MPM Event is stable in Apache 2.4, older versions can use MPM Worker as an alternative.

There is an assortment of additional MPMs available. These are typically part of Apache’s integration into Operating Systems other than Unix based systems. These have specific MPMs which are requirements or utilizing Apache on their respective system types. These types of MPMs are beyond the purview of this article. You can find more information on specific MPM in the MPM Defaults section of the official Apache Documentation.


We recommend staying away from experimental and unstable MPMs. The unreliable nature of these types of software renders them unsupportable.


When considering optimization, it is essential to understand there is no such thing as a one-size-fits-all Apache configuration. Correctly choosing an MPM requires analysis of many moving variables like traffic, site code, server type, PHP Handler and available hardware. Every server is unique making the best MPM an entirely subjective choice.

If your application code does not support multi-threading, then your choice will inevitably be MPM Prefork purely on a compatibility basis. MPM Prefork includes software modules like mod_php (DSO). MPM Worker without KeepAlive performs very well if your application is a high-performance load balanced API system. The scalability and flexibility of MPM Event is a solid choice for hosting multiple small to medium sites in a shared hosting configuration.

Most simple servers setups operate well under the self-governing default configuration of MPM Event, making it an ideal starting point for optimization tuning. Once chosen, an MPM can then move onto Configuration Directives to review which settings pertain to server performance and optimization. Or check out our previous article in this series, Apache Performance Tuning: Swap Memory.

Install Nginx on Ubuntu 16.04

Nginx is an open source Linux web server that accelerates content while utilizing low resources. Known for its performance and stability Nginx has many other uses such as load balancing, reverse proxy, mail proxy and HTTP cache. With all these qualities it makes a definite competitor for Apache. To install Nginx follow our straightforward tutorial.

Pre-Flight Check

  • Logged into an as root and are working on an Ubuntu 16.04 LTS server powered by Liquid Web! If using a different user with admin privileges use sudo before each command.

Step 1: Update Apt-Get

As always, we update and upgrade our package manager.

apt-get update && apt-get upgrade

Step 2: Install Nginx

One simple command to install Nginx is all that is needed:

apt-get -y install nginx

Step 3: Verify Nginx Installation

When correctly installed Nginx’s default file will appear in /var/www/html as index.nginx-debian.html . If you see the Apache default page rename index.html file. Much like Apache, by default, the port for Nginx is port 80, which means that if you already have your A record set for your server’s hostname you can visit the IP to verify the installation of Nginx. Run the following command to get the IP of your server if you don’t have it at hand.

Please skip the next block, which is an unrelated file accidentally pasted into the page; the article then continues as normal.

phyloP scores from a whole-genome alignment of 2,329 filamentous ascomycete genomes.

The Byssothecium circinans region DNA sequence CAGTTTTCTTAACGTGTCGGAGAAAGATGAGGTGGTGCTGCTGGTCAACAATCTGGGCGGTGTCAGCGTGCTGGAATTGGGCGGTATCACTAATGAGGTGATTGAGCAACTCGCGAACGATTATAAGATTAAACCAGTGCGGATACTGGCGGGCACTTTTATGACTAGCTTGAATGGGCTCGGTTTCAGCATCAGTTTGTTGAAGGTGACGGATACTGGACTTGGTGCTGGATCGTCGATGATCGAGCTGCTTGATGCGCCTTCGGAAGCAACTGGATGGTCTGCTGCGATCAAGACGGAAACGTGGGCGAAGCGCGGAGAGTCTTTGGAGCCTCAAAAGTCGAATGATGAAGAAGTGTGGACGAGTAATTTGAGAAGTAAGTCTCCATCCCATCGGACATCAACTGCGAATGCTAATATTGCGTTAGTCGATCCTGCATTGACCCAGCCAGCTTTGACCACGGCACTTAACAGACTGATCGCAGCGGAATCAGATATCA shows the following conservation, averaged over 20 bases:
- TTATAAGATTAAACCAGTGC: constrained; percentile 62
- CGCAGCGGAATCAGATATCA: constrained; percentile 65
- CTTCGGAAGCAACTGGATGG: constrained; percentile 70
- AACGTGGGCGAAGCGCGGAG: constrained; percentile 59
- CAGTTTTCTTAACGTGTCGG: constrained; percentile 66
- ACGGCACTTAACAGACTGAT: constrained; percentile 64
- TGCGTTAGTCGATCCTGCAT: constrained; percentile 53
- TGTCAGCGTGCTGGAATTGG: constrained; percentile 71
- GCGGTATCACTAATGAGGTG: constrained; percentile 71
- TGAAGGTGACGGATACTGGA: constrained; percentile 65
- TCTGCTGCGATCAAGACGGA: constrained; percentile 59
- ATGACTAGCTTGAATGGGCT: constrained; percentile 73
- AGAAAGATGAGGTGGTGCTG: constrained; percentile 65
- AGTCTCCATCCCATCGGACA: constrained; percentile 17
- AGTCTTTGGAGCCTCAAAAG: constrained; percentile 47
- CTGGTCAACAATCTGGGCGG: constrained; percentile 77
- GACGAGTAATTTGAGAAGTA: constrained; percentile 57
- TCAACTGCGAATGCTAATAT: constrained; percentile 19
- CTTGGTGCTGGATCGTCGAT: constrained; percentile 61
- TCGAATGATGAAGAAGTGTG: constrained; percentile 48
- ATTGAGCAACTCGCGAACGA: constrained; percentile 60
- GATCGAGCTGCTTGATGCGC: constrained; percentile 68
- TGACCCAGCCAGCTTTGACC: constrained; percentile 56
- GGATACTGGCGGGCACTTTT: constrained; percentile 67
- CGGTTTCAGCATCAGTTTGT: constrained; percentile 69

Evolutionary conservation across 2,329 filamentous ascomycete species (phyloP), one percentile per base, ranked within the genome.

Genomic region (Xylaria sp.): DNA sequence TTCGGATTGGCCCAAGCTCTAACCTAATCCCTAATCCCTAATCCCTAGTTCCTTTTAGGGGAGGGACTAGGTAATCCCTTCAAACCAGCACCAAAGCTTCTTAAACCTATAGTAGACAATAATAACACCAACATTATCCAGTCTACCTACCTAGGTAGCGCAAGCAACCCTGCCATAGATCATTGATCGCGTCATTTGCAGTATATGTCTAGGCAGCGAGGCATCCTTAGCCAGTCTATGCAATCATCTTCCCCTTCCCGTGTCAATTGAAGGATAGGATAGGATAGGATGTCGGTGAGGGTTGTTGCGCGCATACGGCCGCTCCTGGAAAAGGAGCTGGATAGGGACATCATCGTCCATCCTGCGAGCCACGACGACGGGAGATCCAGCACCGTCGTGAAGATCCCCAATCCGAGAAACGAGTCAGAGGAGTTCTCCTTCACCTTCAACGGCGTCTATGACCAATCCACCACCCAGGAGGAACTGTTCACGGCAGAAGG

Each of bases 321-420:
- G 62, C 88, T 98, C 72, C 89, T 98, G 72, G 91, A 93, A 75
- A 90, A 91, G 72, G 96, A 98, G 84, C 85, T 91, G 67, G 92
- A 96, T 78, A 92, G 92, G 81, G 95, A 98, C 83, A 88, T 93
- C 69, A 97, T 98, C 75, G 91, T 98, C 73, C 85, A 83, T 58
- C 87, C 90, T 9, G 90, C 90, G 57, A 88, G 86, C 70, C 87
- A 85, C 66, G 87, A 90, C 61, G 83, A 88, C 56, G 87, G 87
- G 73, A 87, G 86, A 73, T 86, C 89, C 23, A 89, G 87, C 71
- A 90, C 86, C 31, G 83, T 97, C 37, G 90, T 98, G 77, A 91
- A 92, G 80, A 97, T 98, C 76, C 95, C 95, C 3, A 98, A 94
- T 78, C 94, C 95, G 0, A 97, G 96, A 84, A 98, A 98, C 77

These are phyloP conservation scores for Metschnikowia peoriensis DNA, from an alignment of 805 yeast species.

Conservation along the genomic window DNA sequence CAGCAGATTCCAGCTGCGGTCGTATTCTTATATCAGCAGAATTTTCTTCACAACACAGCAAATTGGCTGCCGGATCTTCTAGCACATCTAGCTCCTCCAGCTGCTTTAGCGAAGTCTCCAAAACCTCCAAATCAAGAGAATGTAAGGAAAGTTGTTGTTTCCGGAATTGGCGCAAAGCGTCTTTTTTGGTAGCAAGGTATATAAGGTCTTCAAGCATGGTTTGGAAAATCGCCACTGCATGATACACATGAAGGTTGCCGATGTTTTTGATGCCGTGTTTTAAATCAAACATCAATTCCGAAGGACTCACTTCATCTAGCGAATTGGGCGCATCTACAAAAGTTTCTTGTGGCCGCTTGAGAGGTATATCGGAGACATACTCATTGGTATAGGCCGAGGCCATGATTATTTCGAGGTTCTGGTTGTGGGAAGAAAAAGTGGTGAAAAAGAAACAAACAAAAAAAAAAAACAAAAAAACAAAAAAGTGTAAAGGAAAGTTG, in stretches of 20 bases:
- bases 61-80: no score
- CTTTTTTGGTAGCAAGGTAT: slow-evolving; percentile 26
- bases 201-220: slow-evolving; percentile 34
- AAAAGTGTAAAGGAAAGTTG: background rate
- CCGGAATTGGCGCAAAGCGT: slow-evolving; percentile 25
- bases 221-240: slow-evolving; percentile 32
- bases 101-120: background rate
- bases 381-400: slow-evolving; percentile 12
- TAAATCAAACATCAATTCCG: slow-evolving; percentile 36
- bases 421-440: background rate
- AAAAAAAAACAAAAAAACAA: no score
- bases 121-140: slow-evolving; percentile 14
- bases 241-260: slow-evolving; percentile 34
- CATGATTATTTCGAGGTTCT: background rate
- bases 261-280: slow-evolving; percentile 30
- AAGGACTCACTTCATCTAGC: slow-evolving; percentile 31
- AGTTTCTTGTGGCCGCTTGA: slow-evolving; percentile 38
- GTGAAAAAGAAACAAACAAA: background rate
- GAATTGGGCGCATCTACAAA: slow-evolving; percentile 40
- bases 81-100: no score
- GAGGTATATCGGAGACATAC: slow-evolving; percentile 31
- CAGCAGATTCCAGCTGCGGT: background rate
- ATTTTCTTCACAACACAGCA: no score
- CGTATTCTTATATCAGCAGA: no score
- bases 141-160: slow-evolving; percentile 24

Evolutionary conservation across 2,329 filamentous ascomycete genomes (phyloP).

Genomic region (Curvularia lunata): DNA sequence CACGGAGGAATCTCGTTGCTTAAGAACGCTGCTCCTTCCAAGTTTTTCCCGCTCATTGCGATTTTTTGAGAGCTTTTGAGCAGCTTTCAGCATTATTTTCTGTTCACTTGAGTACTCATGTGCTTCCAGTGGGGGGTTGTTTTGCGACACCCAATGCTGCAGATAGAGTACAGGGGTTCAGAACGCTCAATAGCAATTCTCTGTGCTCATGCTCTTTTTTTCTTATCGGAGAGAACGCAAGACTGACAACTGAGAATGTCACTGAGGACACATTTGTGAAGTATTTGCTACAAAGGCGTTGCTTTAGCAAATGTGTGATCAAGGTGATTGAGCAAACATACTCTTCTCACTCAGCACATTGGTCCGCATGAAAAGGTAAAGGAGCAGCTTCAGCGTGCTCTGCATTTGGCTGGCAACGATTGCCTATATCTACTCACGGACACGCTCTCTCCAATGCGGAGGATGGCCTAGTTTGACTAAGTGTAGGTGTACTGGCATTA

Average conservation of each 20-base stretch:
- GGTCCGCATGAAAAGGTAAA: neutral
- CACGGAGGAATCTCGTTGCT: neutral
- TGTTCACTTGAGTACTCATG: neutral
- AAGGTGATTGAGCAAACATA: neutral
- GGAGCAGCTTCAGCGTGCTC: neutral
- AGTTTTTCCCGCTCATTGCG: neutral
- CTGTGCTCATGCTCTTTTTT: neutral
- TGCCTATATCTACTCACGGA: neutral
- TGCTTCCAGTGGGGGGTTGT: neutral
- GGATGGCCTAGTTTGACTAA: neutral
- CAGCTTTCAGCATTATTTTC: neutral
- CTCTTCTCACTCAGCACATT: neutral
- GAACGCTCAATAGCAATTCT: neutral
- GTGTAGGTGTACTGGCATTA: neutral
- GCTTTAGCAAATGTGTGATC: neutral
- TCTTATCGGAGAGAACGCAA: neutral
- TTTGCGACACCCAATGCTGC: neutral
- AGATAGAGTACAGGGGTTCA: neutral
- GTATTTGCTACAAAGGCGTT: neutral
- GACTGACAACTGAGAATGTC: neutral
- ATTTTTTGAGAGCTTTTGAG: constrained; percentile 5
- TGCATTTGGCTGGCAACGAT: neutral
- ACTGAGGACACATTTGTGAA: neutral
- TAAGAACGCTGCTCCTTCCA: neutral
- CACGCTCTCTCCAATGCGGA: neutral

ip addr show eth0 | grep inet | awk '{ print $2; }' | sed 's/\/.*$//'

Take the IP given by the previous command and visit via HTTP. ( You will be greeted with a similar screen, verifying the installation of Nginx!

Nginx Default Page

Nginx, by default, does not execute PHP scripts and must be configured to do so.

If you already have Apache established to port 80, you may find the Apache default page when visiting your host IP, but you can change this port to make way for Nginx to take over port 80. Change Apache’s port by visiting the Apache port configuration file:

vim /etc/apache2/ports.conf

Change “Listen 80” to any other open port number, for our example we will use port 8090.

Listen 8090

Restart Apache for the changes to be recognized:

service apache2 restart

All things Apache can now be seen using your IP in the replacement of the x’s. For example

WordPress Tutorial 4: Recommended WordPress Plugins

This is part 4 in an ongoing series on WordPress. Please see Part 1: WordPress Tutorial 1: Installation Setup and Part 2: WordPress Tutorial 2: Terminology and Part 3: WordPress Tutorial 3: How to Install a New Plugin, Theme, or Widget.


Now that you have WordPress installed, understand the interface, and know how to install new parts, let’s take a look at our recommended plugins.
Continue reading “WordPress Tutorial 4: Recommended WordPress Plugins”

How and Why: Enabling Apache’s Piped Logging

Apache by default logs data directly to log files. While this isn’t a bad thing, it is not your only option. Both Apache 1.x and Apache 2.x bring with them the option of enabling something called “Piped Logging”, though cPanel will only allow you to enable it for version 2.x.

Continue reading “How and Why: Enabling Apache’s Piped Logging”

Apache Configuration File Tips

The default Apache settings that cPanel sets upon install are definitely something that can be improved on. With a few small tweaks, the efficiency with which Apache runs with can be greatly improved.

Please noted: This article assumes that you are using a Linux server running Apache and cPanel or Plesk, and that you are familiar with editing files from the command line.

Continue reading “Apache Configuration File Tips”